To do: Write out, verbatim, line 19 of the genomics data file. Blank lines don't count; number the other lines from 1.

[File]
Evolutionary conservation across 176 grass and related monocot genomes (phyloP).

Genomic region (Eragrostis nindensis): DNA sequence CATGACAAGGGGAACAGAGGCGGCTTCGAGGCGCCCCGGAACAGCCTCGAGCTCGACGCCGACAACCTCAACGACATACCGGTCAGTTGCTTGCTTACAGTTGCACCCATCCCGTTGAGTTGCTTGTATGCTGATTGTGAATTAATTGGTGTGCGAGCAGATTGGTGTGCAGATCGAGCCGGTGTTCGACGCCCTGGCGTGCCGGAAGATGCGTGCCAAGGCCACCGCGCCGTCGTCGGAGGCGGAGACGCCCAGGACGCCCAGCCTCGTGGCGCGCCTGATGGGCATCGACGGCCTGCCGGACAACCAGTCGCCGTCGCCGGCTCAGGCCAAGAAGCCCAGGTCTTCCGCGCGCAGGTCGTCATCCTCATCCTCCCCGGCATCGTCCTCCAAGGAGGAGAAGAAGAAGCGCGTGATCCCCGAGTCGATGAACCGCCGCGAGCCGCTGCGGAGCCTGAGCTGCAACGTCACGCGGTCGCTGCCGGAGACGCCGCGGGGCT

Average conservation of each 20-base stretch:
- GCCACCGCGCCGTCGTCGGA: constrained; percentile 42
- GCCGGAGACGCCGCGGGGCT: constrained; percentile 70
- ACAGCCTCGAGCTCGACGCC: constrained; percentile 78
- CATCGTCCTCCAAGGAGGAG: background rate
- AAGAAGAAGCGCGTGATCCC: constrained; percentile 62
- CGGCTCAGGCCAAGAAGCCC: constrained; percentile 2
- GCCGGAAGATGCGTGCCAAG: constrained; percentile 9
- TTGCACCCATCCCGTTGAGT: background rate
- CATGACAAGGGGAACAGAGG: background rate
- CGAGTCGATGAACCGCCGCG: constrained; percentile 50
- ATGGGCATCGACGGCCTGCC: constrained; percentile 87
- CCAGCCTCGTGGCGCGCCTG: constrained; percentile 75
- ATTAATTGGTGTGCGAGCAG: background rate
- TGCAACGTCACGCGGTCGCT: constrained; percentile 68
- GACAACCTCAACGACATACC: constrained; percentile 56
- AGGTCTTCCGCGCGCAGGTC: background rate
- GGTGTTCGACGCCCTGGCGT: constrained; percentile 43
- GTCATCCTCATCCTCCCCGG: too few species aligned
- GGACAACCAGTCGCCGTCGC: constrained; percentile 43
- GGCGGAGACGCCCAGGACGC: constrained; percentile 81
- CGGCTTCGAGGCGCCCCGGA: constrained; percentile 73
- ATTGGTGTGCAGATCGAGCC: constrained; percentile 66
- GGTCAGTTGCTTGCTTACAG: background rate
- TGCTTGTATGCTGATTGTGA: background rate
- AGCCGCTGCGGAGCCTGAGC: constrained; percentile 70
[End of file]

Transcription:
- AGGTCTTCCGCGCGCAGGTC: background rate